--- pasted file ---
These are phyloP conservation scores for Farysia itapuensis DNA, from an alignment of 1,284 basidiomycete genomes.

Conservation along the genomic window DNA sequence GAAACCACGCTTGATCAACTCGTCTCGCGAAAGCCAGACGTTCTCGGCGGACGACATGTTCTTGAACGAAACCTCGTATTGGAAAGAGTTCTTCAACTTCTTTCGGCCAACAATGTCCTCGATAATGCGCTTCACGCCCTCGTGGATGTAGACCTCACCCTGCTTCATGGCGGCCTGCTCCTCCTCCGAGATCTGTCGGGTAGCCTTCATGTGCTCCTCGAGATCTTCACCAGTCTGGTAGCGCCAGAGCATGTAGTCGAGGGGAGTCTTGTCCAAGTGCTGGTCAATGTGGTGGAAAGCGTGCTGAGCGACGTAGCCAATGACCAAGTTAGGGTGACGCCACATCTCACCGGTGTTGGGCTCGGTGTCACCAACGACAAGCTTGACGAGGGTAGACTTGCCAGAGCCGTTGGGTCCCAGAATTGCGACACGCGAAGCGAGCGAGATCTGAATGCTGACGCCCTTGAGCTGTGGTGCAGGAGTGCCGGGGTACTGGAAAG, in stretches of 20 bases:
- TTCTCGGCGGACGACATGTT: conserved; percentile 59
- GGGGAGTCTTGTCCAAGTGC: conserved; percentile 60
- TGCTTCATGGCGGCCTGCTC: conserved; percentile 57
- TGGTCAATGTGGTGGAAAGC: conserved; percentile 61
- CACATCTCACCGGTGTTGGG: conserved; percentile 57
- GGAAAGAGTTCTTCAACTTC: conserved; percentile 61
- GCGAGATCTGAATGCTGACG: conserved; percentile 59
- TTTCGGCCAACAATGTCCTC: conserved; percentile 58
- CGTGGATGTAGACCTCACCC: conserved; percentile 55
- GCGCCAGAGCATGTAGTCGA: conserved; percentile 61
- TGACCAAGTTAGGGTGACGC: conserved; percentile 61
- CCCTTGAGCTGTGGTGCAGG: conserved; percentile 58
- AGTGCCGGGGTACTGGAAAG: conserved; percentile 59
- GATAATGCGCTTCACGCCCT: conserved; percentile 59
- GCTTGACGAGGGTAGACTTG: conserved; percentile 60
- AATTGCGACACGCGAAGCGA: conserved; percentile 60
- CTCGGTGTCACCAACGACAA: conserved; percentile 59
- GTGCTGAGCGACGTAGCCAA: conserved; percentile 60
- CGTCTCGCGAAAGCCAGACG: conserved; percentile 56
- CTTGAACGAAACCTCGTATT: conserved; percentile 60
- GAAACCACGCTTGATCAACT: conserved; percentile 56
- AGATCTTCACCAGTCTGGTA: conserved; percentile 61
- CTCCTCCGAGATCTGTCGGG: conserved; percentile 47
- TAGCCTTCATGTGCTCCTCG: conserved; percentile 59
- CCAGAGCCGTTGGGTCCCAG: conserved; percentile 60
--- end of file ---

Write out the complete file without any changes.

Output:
These are phyloP conservation scores for Farysia itapuensis DNA, from an alignment of 1,284 basidiomycete genomes.

Conservation along the genomic window DNA sequence GAAACCACGCTTGATCAACTCGTCTCGCGAAAGCCAGACGTTCTCGGCGGACGACATGTTCTTGAACGAAACCTCGTATTGGAAAGAGTTCTTCAACTTCTTTCGGCCAACAATGTCCTCGATAATGCGCTTCACGCCCTCGTGGATGTAGACCTCACCCTGCTTCATGGCGGCCTGCTCCTCCTCCGAGATCTGTCGGGTAGCCTTCATGTGCTCCTCGAGATCTTCACCAGTCTGGTAGCGCCAGAGCATGTAGTCGAGGGGAGTCTTGTCCAAGTGCTGGTCAATGTGGTGGAAAGCGTGCTGAGCGACGTAGCCAATGACCAAGTTAGGGTGACGCCACATCTCACCGGTGTTGGGCTCGGTGTCACCAACGACAAGCTTGACGAGGGTAGACTTGCCAGAGCCGTTGGGTCCCAGAATTGCGACACGCGAAGCGAGCGAGATCTGAATGCTGACGCCCTTGAGCTGTGGTGCAGGAGTGCCGGGGTACTGGAAAG, in stretches of 20 bases:
- TTCTCGGCGGACGACATGTT: conserved; percentile 59
- GGGGAGTCTTGTCCAAGTGC: conserved; percentile 60
- TGCTTCATGGCGGCCTGCTC: conserved; percentile 57
- TGGTCAATGTGGTGGAAAGC: conserved; percentile 61
- CACATCTCACCGGTGTTGGG: conserved; percentile 57
- GGAAAGAGTTCTTCAACTTC: conserved; percentile 61
- GCGAGATCTGAATGCTGACG: conserved; percentile 59
- TTTCGGCCAACAATGTCCTC: conserved; percentile 58
- CGTGGATGTAGACCTCACCC: conserved; percentile 55
- GCGCCAGAGCATGTAGTCGA: conserved; percentile 61
- TGACCAAGTTAGGGTGACGC: conserved; percentile 61
- CCCTTGAGCTGTGGTGCAGG: conserved; percentile 58
- AGTGCCGGGGTACTGGAAAG: conserved; percentile 59
- GATAATGCGCTTCACGCCCT: conserved; percentile 59
- GCTTGACGAGGGTAGACTTG: conserved; percentile 60
- AATTGCGACACGCGAAGCGA: conserved; percentile 60
- CTCGGTGTCACCAACGACAA: conserved; percentile 59
- GTGCTGAGCGACGTAGCCAA: conserved; percentile 60
- CGTCTCGCGAAAGCCAGACG: conserved; percentile 56
- CTTGAACGAAACCTCGTATT: conserved; percentile 60
- GAAACCACGCTTGATCAACT: conserved; percentile 56
- AGATCTTCACCAGTCTGGTA: conserved; percentile 61
- CTCCTCCGAGATCTGTCGGG: conserved; percentile 47
- TAGCCTTCATGTGCTCCTCG: conserved; percentile 59
- CCAGAGCCGTTGGGTCCCAG: conserved; percentile 60